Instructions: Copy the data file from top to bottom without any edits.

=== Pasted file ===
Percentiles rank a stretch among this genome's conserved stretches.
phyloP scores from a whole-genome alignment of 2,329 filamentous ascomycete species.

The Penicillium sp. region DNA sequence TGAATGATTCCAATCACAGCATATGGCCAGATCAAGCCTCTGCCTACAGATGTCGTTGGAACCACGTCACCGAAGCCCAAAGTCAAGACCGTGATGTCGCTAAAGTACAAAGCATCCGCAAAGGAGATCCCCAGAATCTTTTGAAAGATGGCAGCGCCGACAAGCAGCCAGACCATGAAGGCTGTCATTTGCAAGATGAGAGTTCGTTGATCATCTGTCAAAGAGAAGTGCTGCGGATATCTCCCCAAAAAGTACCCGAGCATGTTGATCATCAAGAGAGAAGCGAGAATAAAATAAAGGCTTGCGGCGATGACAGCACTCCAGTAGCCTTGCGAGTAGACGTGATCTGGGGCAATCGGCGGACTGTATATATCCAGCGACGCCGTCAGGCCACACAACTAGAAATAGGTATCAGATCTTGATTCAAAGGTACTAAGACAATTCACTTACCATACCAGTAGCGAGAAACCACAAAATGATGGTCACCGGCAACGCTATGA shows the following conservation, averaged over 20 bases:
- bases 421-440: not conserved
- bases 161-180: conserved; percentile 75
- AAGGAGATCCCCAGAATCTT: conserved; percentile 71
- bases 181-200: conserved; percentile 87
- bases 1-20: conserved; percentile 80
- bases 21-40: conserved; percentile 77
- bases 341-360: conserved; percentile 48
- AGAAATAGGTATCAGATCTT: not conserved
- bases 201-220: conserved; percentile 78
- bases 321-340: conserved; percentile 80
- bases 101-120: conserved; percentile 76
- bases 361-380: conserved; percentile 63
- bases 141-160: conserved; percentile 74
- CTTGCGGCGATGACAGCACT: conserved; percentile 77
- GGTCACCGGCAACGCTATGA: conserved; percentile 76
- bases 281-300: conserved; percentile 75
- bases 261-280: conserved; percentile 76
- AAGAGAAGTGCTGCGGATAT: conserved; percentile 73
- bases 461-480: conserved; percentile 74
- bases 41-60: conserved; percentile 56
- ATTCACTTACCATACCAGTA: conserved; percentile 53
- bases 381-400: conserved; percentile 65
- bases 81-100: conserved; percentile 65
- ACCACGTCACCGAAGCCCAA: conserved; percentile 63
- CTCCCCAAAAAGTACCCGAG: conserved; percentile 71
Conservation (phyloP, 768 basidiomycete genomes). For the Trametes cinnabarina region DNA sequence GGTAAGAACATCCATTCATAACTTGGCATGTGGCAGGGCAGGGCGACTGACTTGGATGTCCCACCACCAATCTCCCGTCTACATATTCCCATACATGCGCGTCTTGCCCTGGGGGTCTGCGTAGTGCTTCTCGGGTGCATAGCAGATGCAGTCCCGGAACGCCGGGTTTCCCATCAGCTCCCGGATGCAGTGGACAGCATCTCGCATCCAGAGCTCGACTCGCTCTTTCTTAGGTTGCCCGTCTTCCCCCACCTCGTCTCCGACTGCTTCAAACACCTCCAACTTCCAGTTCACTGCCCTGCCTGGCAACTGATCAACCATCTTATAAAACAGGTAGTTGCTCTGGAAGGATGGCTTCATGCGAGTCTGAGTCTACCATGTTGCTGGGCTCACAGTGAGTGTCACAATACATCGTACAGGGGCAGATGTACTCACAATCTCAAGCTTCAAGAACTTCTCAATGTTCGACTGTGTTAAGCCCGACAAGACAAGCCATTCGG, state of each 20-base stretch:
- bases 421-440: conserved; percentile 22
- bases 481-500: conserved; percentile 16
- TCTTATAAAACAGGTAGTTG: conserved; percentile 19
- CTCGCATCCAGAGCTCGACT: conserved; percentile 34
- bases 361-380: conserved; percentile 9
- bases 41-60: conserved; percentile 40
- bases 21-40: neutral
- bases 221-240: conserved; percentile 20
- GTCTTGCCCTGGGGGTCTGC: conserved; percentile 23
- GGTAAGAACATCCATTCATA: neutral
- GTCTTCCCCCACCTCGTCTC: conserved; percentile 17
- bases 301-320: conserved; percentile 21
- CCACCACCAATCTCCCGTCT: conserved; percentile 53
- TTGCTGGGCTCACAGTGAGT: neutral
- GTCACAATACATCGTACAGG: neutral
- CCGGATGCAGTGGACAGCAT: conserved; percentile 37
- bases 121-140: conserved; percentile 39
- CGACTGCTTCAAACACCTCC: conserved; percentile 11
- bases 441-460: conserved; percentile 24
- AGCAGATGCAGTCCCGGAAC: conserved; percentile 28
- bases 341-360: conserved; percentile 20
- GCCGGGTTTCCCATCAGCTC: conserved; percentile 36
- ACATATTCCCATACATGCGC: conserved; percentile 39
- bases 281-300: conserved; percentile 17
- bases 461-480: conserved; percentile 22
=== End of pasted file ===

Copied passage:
Percentiles rank a stretch among this genome's conserved stretches.
phyloP scores from a whole-genome alignment of 2,329 filamentous ascomycete species.

The Penicillium sp. region DNA sequence TGAATGATTCCAATCACAGCATATGGCCAGATCAAGCCTCTGCCTACAGATGTCGTTGGAACCACGTCACCGAAGCCCAAAGTCAAGACCGTGATGTCGCTAAAGTACAAAGCATCCGCAAAGGAGATCCCCAGAATCTTTTGAAAGATGGCAGCGCCGACAAGCAGCCAGACCATGAAGGCTGTCATTTGCAAGATGAGAGTTCGTTGATCATCTGTCAAAGAGAAGTGCTGCGGATATCTCCCCAAAAAGTACCCGAGCATGTTGATCATCAAGAGAGAAGCGAGAATAAAATAAAGGCTTGCGGCGATGACAGCACTCCAGTAGCCTTGCGAGTAGACGTGATCTGGGGCAATCGGCGGACTGTATATATCCAGCGACGCCGTCAGGCCACACAACTAGAAATAGGTATCAGATCTTGATTCAAAGGTACTAAGACAATTCACTTACCATACCAGTAGCGAGAAACCACAAAATGATGGTCACCGGCAACGCTATGA shows the following conservation, averaged over 20 bases:
- bases 421-440: not conserved
- bases 161-180: conserved; percentile 75
- AAGGAGATCCCCAGAATCTT: conserved; percentile 71
- bases 181-200: conserved; percentile 87
- bases 1-20: conserved; percentile 80
- bases 21-40: conserved; percentile 77
- bases 341-360: conserved; percentile 48
- AGAAATAGGTATCAGATCTT: not conserved
- bases 201-220: conserved; percentile 78
- bases 321-340: conserved; percentile 80
- bases 101-120: conserved; percentile 76
- bases 361-380: conserved; percentile 63
- bases 141-160: conserved; percentile 74
- CTTGCGGCGATGACAGCACT: conserved; percentile 77
- GGTCACCGGCAACGCTATGA: conserved; percentile 76
- bases 281-300: conserved; percentile 75
- bases 261-280: conserved; percentile 76
- AAGAGAAGTGCTGCGGATAT: conserved; percentile 73
- bases 461-480: conserved; percentile 74
- bases 41-60: conserved; percentile 56
- ATTCACTTACCATACCAGTA: conserved; percentile 53
- bases 381-400: conserved; percentile 65
- bases 81-100: conserved; percentile 65
- ACCACGTCACCGAAGCCCAA: conserved; percentile 63
- CTCCCCAAAAAGTACCCGAG: conserved; percentile 71
Conservation (phyloP, 768 basidiomycete genomes). For the Trametes cinnabarina region DNA sequence GGTAAGAACATCCATTCATAACTTGGCATGTGGCAGGGCAGGGCGACTGACTTGGATGTCCCACCACCAATCTCCCGTCTACATATTCCCATACATGCGCGTCTTGCCCTGGGGGTCTGCGTAGTGCTTCTCGGGTGCATAGCAGATGCAGTCCCGGAACGCCGGGTTTCCCATCAGCTCCCGGATGCAGTGGACAGCATCTCGCATCCAGAGCTCGACTCGCTCTTTCTTAGGTTGCCCGTCTTCCCCCACCTCGTCTCCGACTGCTTCAAACACCTCCAACTTCCAGTTCACTGCCCTGCCTGGCAACTGATCAACCATCTTATAAAACAGGTAGTTGCTCTGGAAGGATGGCTTCATGCGAGTCTGAGTCTACCATGTTGCTGGGCTCACAGTGAGTGTCACAATACATCGTACAGGGGCAGATGTACTCACAATCTCAAGCTTCAAGAACTTCTCAATGTTCGACTGTGTTAAGCCCGACAAGACAAGCCATTCGG, state of each 20-base stretch:
- bases 421-440: conserved; percentile 22
- bases 481-500: conserved; percentile 16
- TCTTATAAAACAGGTAGTTG: conserved; percentile 19
- CTCGCATCCAGAGCTCGACT: conserved; percentile 34
- bases 361-380: conserved; percentile 9
- bases 41-60: conserved; percentile 40
- bases 21-40: neutral
- bases 221-240: conserved; percentile 20
- GTCTTGCCCTGGGGGTCTGC: conserved; percentile 23
- GGTAAGAACATCCATTCATA: neutral
- GTCTTCCCCCACCTCGTCTC: conserved; percentile 17
- bases 301-320: conserved; percentile 21
- CCACCACCAATCTCCCGTCT: conserved; percentile 53
- TTGCTGGGCTCACAGTGAGT: neutral
- GTCACAATACATCGTACAGG: neutral
- CCGGATGCAGTGGACAGCAT: conserved; percentile 37
- bases 121-140: conserved; percentile 39
- CGACTGCTTCAAACACCTCC: conserved; percentile 11
- bases 441-460: conserved; percentile 24
- AGCAGATGCAGTCCCGGAAC: conserved; percentile 28
- bases 341-360: conserved; percentile 20
- GCCGGGTTTCCCATCAGCTC: conserved; percentile 36
- ACATATTCCCATACATGCGC: conserved; percentile 39
- bases 281-300: conserved; percentile 17
- bases 461-480: conserved; percentile 22